Modern Healthcare: Vermont's All-Payer ACO Will Begin In January
In January, Vermont will become the first state in the nation to move to a voluntary all-payer accountable care organization model, the CMS announced Wednesday. The Vermont program is modeled after a similar one from Maryland, but the Maryland program covers only hospitals. The Vermont ACO will cover Medicare, Medicaid and commercial payers, requiring those who participate to pay similar rates for all services.The CMS is giving Vermont $9.5 million in start-up funding to support the transition. The demonstration, funded through a 1115 waiver, will last five years. (Muchmore, 10/26)

Reuters: Life Care To Pay Record $145 Mln Over Medicare Fraud Claims
Life Care Centers of America Inc and its owner Forrest Preston agreed to pay $145 million to resolve federal lawsuits accusing one of the largest privately held U.S. nursing home chains of Medicare fraud, the U.S. Department of Justice said on Monday. The accord with the Cleveland, Tennessee-based company is the Justice Department's largest with a skilled nursing facility chain, according to Benjamin Mizer, who heads the department's civil division. As part of the settlement resolving claims under the federal False Claims Act, Life Care also entered a five-year corporate integrity agreement requiring independent annual reviews of its Medicare billings, the department said. (Stempel, 10/24)

Health News Florida: Life Care Will Pay $145M To Settle Medicare Lawsuit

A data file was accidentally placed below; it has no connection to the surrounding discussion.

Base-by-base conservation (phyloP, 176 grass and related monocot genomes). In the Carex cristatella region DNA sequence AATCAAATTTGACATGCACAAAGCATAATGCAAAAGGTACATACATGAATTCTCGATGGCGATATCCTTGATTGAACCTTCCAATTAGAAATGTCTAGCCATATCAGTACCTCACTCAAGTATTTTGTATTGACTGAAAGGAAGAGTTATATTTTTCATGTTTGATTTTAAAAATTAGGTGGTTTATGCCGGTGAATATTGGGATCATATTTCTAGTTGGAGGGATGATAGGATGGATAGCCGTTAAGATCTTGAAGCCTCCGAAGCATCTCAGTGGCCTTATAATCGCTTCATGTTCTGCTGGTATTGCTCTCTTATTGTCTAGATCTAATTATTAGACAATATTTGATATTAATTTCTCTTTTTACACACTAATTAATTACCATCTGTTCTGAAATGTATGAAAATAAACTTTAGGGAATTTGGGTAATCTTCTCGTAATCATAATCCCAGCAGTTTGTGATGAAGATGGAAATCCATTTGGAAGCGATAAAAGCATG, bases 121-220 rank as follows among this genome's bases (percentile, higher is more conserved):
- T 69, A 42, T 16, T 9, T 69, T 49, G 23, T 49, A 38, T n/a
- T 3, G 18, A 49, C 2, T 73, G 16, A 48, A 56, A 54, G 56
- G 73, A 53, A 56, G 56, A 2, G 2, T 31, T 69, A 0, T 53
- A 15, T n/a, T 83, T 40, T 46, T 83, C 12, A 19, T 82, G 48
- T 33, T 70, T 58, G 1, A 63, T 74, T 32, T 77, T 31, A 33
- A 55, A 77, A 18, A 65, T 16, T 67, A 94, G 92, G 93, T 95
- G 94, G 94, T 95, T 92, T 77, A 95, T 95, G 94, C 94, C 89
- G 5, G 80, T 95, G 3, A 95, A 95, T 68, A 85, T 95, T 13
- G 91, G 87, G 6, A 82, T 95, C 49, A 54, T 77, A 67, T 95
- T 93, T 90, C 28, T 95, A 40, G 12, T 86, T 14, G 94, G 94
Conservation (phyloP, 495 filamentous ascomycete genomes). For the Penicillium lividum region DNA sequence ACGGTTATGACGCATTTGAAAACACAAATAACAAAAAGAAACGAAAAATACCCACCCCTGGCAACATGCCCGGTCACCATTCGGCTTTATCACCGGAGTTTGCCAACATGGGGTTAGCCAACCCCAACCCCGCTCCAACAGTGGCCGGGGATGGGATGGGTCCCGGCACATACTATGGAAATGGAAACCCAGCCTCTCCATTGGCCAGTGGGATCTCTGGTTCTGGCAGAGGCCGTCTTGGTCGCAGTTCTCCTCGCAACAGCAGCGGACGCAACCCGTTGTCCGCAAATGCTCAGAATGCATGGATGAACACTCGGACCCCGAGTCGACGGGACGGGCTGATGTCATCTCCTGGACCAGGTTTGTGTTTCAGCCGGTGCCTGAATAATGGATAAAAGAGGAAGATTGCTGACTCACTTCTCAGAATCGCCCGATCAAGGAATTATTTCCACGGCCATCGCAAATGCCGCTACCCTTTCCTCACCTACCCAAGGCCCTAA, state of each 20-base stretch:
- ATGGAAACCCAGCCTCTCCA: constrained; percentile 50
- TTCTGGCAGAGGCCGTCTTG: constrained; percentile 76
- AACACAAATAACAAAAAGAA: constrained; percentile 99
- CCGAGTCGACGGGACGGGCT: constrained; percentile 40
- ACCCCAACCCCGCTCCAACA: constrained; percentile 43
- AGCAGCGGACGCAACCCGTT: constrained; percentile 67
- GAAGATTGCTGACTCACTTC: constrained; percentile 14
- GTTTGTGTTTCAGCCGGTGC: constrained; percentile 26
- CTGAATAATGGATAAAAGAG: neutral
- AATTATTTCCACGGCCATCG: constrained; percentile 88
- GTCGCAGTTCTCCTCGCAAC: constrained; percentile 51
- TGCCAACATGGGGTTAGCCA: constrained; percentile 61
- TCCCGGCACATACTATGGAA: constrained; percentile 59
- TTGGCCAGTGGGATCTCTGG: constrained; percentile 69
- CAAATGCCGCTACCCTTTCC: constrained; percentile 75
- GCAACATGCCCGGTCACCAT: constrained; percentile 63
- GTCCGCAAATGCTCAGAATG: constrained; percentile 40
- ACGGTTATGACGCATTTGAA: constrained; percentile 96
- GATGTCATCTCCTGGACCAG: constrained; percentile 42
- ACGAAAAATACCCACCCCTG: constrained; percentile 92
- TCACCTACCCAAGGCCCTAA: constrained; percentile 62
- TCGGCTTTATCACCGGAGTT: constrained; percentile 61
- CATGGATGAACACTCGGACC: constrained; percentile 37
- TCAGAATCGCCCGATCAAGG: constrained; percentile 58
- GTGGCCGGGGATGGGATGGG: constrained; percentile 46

The U.S. Department of Justice has settled a lawsuit with the nation’s largest private nursing home company. Life Care Centers of America will pay $145 million to settle allegations. It will pay a $45 million down payment, and the rest over three years. Life Care Centers of America has more than 60 nursing homes in Florida, from Jacksonville to Orlando to Fort Myers. The Justice Department alleges the company put patients into the highest levels of therapy so it could bill Medicare at the highest rates. (Aboraya, 10/26)

Kaiser Health News: How To Enroll In Medicare And Avoid Costly Mistakes
Your 65th birthday is coming up. Soon, you think, the government will send you a packet explaining how to enroll in Medicare — its vast health program for 46 million seniors. Don’t hold your breath. ... Making a mistake can be costly. If you miss enrollment deadlines or make incorrect assumptions about coverage, you may find yourself without insurance protection for several months or incur substantial penalties. (Graham, 10/27)


EpiPen Is Getting Competition Again -- But It's Unclear Whether That Will Curb Prices

At the time Auvi-Q was pulled from the market in 2015 — after reports that it was not delivering proper doses of epinephrine — it cost more than the EpiPen.

The New York Times: An EpiPen Rival Is About To Return To The Shelves
The EpiPen is about to get some more competition. The makers of the Auvi-Q, an EpiPen alternative taken off the market last year, announced on Wednesday that they would bring it back in 2017. The move is certain to be welcomed by many patients and lawmakers, who have denounced the rising price of EpiPens and the lack of strong competition. (Thomas, 10/26)

Bloomberg: EpiPen Competitor Will Re-Launch After Being Pulled Off Market 
Mylan NV’s dominance of the U.S. allergy-shot market will be challenged next year as drugmaker Kaleo Inc. says it will resume sales of a competing product that was recalled last year. Kaleo’s injector, called Auvi-Q, was recalled from U.S. sales about a year ago over potential malfunctions that could give patients the wrong dose of drug. Closely-held Kaleo said in a statement Wednesday that the shot will return to the market in the first half of 2017. It hasn’t settled on a price, said Chief Executive Officer Spencer Williamson in a phone interview. (Chen, 10/26)

Stat: An EpiPen Alternative Is About To Return To Your Local Pharmacy